Need opinions on old revolver


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WayniacKT
July 17, 2008, 09:12 AM
I have a Smith & Wesson Military and Police .38 special with dates on it from 1902 to 1908. This was my great grandfather's issued service revolver as he was a railroad security official way back when.
My question is... should I have this gun restored or leave it as is? The gun is nickel plated and the nickel is in very bad shape. Many parts of the gun are all but black and there are a few spots that are pitting, especially on the cylinder.

I don’t want to ruin the gun, but at the same time, I want this gun to survive in the family for another 100 years and continue to pass it on thru the generations.

I also love to shoot this gun. I don’t have a gun that shoots straighter. Heck, I would even consider this as a carry gun except I’m afraid of too much use considering the age and the old metallurgical technology will not hold up to the newer ammo pressures.

Any thoughts would be great.

Cheers,

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Will5A1
July 17, 2008, 09:25 AM
Leave it as is as long as its operational, preserve it but don't erase any of the history its wearing and showing - a "restored" gun is, to me, much less desireable, it is no longer authentic, its character is lost when it is altered.

But its your gun, and your decision, if you do decide on a restoration be carefull choosing a restorer, insist on seeing his previous work. I think its great that you want to keep it in the family.

Vern Humphrey
July 17, 2008, 09:51 AM
It is permissible to replace worn or broken parts -- as long as you keep the original parts. But don't refinish if you expect to maintain the gun's collector value.

bannockburn
July 17, 2008, 08:26 PM
WayniacKT

I also would have to vote in favor of leaving it in its original condition. The history is in the gun; by refinishing it, you erase the history. Yes, you may have restored it to a factory new finish, but everything that gun and its owner went through together, will be lost forever. Replace any broken or damaged parts, and just preserve this marvelous heirloom.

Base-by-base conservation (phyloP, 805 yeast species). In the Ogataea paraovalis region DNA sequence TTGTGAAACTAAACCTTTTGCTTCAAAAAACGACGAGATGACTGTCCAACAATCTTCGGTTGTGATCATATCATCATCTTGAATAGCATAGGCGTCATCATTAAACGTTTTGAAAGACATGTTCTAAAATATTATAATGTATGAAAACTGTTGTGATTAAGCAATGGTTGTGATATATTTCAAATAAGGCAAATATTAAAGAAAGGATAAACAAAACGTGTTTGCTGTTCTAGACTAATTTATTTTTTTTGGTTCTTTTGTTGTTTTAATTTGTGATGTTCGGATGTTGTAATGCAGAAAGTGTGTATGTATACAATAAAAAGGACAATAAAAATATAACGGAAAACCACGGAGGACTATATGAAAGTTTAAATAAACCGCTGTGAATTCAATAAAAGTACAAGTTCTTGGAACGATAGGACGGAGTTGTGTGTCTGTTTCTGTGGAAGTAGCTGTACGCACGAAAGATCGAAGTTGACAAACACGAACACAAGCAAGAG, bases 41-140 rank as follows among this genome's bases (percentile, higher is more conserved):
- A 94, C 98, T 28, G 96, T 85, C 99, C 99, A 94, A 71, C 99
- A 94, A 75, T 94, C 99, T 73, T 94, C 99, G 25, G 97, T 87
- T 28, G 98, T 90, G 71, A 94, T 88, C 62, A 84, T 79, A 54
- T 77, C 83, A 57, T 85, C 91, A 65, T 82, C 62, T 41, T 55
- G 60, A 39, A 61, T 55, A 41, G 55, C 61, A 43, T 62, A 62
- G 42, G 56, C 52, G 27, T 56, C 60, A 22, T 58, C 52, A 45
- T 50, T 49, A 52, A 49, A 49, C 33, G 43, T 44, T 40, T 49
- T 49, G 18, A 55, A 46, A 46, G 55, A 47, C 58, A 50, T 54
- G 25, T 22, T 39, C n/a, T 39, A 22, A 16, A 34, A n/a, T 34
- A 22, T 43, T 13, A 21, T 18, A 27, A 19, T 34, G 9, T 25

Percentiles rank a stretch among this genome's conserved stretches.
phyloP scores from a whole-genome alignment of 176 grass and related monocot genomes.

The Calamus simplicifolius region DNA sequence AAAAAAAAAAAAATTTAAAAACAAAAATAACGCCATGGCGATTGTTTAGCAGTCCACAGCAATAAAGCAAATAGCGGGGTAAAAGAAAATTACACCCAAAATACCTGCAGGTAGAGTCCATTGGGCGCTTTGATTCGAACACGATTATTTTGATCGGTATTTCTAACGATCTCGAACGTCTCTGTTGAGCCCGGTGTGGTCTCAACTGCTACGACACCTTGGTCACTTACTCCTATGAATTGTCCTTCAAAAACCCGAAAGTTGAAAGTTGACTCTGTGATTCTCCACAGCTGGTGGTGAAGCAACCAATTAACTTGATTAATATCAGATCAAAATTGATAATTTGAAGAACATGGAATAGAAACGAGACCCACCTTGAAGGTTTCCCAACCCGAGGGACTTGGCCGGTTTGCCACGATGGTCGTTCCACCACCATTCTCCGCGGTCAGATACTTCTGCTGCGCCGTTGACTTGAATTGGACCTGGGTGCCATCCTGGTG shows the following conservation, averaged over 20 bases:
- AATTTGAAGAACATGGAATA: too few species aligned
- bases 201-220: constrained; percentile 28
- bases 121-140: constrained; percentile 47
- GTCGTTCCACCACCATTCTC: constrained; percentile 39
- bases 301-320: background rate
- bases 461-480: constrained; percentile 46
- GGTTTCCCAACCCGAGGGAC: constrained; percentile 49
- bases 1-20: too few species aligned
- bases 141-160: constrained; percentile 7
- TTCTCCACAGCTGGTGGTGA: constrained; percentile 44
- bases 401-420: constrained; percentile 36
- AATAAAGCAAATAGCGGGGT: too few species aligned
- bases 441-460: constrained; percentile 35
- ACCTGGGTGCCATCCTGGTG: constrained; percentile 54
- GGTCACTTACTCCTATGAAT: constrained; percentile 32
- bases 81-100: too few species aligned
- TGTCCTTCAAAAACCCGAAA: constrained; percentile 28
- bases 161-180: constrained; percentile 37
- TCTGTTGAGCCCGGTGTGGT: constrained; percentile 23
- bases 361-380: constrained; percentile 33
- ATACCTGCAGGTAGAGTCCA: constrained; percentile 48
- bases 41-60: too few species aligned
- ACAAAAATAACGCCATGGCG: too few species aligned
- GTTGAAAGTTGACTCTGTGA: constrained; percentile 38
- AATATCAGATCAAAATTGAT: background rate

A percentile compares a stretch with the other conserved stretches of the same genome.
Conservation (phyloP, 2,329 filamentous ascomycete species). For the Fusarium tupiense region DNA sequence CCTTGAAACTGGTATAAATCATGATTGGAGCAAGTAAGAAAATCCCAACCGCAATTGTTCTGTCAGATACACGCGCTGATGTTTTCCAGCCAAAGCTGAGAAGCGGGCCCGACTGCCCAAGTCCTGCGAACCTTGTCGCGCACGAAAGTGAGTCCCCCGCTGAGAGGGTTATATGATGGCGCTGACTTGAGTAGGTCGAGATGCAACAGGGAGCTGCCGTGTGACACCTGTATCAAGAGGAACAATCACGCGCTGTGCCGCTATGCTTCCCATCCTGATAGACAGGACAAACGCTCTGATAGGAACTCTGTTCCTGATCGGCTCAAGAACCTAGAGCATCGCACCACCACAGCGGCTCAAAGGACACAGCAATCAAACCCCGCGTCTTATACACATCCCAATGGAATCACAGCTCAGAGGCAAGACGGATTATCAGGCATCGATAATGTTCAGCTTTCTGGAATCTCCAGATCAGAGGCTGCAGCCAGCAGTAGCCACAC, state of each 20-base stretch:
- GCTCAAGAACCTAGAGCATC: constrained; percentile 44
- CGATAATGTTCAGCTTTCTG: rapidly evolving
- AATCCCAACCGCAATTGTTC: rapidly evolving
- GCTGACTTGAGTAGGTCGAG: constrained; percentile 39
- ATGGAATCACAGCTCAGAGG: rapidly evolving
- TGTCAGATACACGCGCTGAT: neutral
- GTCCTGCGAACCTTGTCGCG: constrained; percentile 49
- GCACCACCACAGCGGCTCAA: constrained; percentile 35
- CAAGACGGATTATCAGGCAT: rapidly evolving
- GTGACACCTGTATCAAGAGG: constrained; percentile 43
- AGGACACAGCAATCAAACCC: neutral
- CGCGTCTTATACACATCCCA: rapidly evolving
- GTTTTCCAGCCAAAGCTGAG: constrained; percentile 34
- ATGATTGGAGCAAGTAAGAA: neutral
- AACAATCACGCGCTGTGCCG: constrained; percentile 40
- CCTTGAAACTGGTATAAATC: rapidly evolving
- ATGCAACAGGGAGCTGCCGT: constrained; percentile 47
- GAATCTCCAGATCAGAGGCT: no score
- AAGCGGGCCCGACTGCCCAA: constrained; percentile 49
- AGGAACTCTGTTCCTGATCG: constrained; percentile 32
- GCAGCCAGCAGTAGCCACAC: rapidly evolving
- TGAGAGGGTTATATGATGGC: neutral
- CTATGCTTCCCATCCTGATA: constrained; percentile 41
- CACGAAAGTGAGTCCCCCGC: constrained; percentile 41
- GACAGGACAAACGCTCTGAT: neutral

WayniacKT
July 23, 2008, 11:19 AM
Thanks for the input. I have decided to leave it as is. I agree that the history of this gun is its character. This gun has seen much over the last 100+ years and i dont want to erase that, expecially since the history is family history.

Cheers,

woodsltc
July 23, 2008, 11:29 AM
Great old firearm and neat piece of family history for you --- I too agree with leaving it as is.

Don :)

Frizzman
July 23, 2008, 12:14 PM
I agree with previous writers. I have a 1905 Colt .45 automatic. It is a family heirloom. It essentially has no finish. I do not intend to ever sell or trade it. The bore is very corroded from firing and lack of cleaning with the old corrosive ammo. I will not change it except to keep it preserved and properly stored...

Old Fuff
July 23, 2008, 12:17 PM
Given this gun's history within your family, I suggest that you get it "lettered." To do so you will need a snapshot of the gun, a full description including the serial number on the butt, and a check in the amount of $30.00 made out to Smith & Wesson. In exchange the company's historian, Roy G. Jinks, will research the original records (which are not computerized by the way) and send you a letter containing the details of what he finds.

This comprehensive document will contain an overview of the modelís history, followed by the details of your particular gun. This usually includes the caliber, barrel length, finish, and the exact date it was shipped from the factory, and to what distributor or dealer. If there are any special features they will be listed too. This information is often invaluable to both you and future generations.

Additional information on a historical letter will be found at the Smith & Wesson company website at:

http://www.smith-wesson.com/webapp/wcs/stores/servlet/CustomContentDisplay?storeId=10001&catalogId=11101&content=25301&sectionId=10504

theotherwaldo
July 23, 2008, 01:30 PM
I have taken family relic guns with peeling nickel finishes and carefully removed the nickel as it lifted. Eventually it was almost all gone. I did not refinish the two pistols, merely encouraged a flawed finish to come off.

It felt right, and anyway, I was tired of getting cut on the raised edges!

WayniacKT
July 23, 2008, 01:30 PM
I suggest that you get it "lettered."

Wow! I had no idea you could do that. Thank you for that bit of info Old Fuff. I am printing out the form and taking the photos tonight. :D

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